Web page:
Coral – The Animal

Many people think that corals are plants.  They are not plants, they are animals!  If something is an animal then you should see signs of growth.  Can you see signs of growth in these dyed specimens?
Dyed Corallium Specimens

Photo by J. McKercher

These specimens are dyed, but they show growth ridges.  Often concentric growth rings can be seen as signs of growth.   These ridges are seen in the corallium corals which grow in the shape of small trees and come in white, pinks to a deep red.  The light pink is often called “angel skin” and the deep red is called “ox blood”.
As well pinks to reds, corals can also be blue (a soft grey blue), black and golden.  There is a brown coral called bamboo coral which is usually dyed red.  If something is dyed look for colour concentrations in surface reaching cracks and deep colour that is on the surface but not in the centre of beads.
Coral can be carved if it is a variety that is not soft or porous.
Coral ring

Photo by J. McKercher

There will always be imitations of anything that is of value.  Shell is often used as an imitation of coral.  Shell will also show growth lines, but they are much finer than the ridges found in corallium coral. Reconstituted coral is ground up coral that is plasticized, moulded into a shape and then polished.  The colour will be very even.  Glass and plastic are common imitations of coral, these too will not show any growth structure and with have an even solid colour such as the imitation of coral seen below.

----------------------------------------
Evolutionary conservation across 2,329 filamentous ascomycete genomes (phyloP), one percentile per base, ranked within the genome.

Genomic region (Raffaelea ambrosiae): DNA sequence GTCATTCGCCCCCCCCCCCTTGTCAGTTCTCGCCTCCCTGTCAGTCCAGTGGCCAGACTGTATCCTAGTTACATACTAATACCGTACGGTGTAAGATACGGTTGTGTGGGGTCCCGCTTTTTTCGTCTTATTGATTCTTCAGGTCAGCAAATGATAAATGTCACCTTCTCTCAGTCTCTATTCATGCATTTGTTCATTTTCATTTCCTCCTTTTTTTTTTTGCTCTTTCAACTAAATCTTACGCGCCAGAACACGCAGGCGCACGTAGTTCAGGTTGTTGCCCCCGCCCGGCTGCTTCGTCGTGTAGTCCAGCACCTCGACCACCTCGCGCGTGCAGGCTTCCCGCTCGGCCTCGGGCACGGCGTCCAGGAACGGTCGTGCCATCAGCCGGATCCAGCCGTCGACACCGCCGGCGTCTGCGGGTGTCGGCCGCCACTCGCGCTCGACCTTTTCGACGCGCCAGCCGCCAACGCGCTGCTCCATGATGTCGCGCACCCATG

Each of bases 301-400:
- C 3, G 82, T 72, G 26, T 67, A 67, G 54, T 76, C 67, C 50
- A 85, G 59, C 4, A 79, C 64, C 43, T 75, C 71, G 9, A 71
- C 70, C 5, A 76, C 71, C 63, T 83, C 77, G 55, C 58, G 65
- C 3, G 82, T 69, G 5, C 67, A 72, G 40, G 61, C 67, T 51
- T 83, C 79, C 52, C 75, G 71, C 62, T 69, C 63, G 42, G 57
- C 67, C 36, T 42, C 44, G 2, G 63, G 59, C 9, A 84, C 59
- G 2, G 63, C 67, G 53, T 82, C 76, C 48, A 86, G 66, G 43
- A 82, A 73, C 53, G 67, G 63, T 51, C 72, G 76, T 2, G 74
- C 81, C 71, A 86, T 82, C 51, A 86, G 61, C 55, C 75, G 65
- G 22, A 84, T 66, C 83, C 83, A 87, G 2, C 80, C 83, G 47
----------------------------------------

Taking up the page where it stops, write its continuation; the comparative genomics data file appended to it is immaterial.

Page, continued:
Fake Coral

Photo by J .McKercher

Some species of coral are protected and can not be bought and sold.  Corals are very sensitive to environmental changes.  It is a pity that all coral cannot be protected because changes in water temperature, pollution, over-fishing and weather conditions are reducing the world’s supply.  I am sure that the Romans who hung branches of coral around the necks of children to protect the children from danger never imagined the dangers that are damaging our supply of coral!

Your Input (Join our poll or scroll down and leave a comment)

I plan to introduce different gemstones alphabetically.  I will start with “A” (Ammolite) and see where it leads me.  Leave a comment and let me know if you have a favourite gemstone that starts with the letter “D”.  Take the poll!  Can you name a reference to a gemstone in a song, movie or book?

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About Jen McKercher

Jennifer McKercher teaches gemmology at the Canadian Gemmological Association. A passion for gemstones drives Jen to learn as much as she can about the wonders of gemstones and how they enhance our lives.

Posted on June 23, 2011, in Individual Gemstones, Organic Gemstones and tagged , , , , , , , . Bookmark the permalink. Leave a comment.

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